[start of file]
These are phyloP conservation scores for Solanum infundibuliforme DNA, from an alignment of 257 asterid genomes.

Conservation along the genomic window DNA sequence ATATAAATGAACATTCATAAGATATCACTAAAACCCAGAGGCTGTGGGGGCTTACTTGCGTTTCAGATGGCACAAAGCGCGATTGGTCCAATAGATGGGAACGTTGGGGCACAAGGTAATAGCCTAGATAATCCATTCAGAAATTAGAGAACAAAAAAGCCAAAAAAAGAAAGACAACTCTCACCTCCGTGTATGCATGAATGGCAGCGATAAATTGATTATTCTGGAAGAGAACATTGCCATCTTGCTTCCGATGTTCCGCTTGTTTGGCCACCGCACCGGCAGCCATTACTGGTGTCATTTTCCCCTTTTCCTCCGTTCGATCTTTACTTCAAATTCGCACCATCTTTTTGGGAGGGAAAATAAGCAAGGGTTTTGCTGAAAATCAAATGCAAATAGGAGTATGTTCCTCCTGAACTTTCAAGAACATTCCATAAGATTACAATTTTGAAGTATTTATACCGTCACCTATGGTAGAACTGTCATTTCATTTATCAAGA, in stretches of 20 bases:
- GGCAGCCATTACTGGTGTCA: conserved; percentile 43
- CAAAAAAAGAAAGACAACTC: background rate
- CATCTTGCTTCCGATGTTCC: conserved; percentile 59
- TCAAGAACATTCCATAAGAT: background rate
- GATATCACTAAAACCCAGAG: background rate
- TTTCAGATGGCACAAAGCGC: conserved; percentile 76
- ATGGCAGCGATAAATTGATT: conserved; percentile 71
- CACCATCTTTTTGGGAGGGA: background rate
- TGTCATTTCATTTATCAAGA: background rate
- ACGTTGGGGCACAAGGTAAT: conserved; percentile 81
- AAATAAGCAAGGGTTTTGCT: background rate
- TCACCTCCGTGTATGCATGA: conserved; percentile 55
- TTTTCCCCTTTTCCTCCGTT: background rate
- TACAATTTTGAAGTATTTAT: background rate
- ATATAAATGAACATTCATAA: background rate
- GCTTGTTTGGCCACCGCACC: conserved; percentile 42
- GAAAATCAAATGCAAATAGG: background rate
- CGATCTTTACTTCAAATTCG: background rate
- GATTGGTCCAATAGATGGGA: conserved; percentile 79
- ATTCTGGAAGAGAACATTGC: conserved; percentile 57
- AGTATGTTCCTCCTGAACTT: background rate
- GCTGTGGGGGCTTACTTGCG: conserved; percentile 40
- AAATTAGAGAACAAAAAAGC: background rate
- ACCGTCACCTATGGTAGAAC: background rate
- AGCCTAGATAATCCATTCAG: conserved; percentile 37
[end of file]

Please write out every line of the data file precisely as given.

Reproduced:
These are phyloP conservation scores for Solanum infundibuliforme DNA, from an alignment of 257 asterid genomes.

Conservation along the genomic window DNA sequence ATATAAATGAACATTCATAAGATATCACTAAAACCCAGAGGCTGTGGGGGCTTACTTGCGTTTCAGATGGCACAAAGCGCGATTGGTCCAATAGATGGGAACGTTGGGGCACAAGGTAATAGCCTAGATAATCCATTCAGAAATTAGAGAACAAAAAAGCCAAAAAAAGAAAGACAACTCTCACCTCCGTGTATGCATGAATGGCAGCGATAAATTGATTATTCTGGAAGAGAACATTGCCATCTTGCTTCCGATGTTCCGCTTGTTTGGCCACCGCACCGGCAGCCATTACTGGTGTCATTTTCCCCTTTTCCTCCGTTCGATCTTTACTTCAAATTCGCACCATCTTTTTGGGAGGGAAAATAAGCAAGGGTTTTGCTGAAAATCAAATGCAAATAGGAGTATGTTCCTCCTGAACTTTCAAGAACATTCCATAAGATTACAATTTTGAAGTATTTATACCGTCACCTATGGTAGAACTGTCATTTCATTTATCAAGA, in stretches of 20 bases:
- GGCAGCCATTACTGGTGTCA: conserved; percentile 43
- CAAAAAAAGAAAGACAACTC: background rate
- CATCTTGCTTCCGATGTTCC: conserved; percentile 59
- TCAAGAACATTCCATAAGAT: background rate
- GATATCACTAAAACCCAGAG: background rate
- TTTCAGATGGCACAAAGCGC: conserved; percentile 76
- ATGGCAGCGATAAATTGATT: conserved; percentile 71
- CACCATCTTTTTGGGAGGGA: background rate
- TGTCATTTCATTTATCAAGA: background rate
- ACGTTGGGGCACAAGGTAAT: conserved; percentile 81
- AAATAAGCAAGGGTTTTGCT: background rate
- TCACCTCCGTGTATGCATGA: conserved; percentile 55
- TTTTCCCCTTTTCCTCCGTT: background rate
- TACAATTTTGAAGTATTTAT: background rate
- ATATAAATGAACATTCATAA: background rate
- GCTTGTTTGGCCACCGCACC: conserved; percentile 42
- GAAAATCAAATGCAAATAGG: background rate
- CGATCTTTACTTCAAATTCG: background rate
- GATTGGTCCAATAGATGGGA: conserved; percentile 79
- ATTCTGGAAGAGAACATTGC: conserved; percentile 57
- AGTATGTTCCTCCTGAACTT: background rate
- GCTGTGGGGGCTTACTTGCG: conserved; percentile 40
- AAATTAGAGAACAAAAAAGC: background rate
- ACCGTCACCTATGGTAGAAC: background rate
- AGCCTAGATAATCCATTCAG: conserved; percentile 37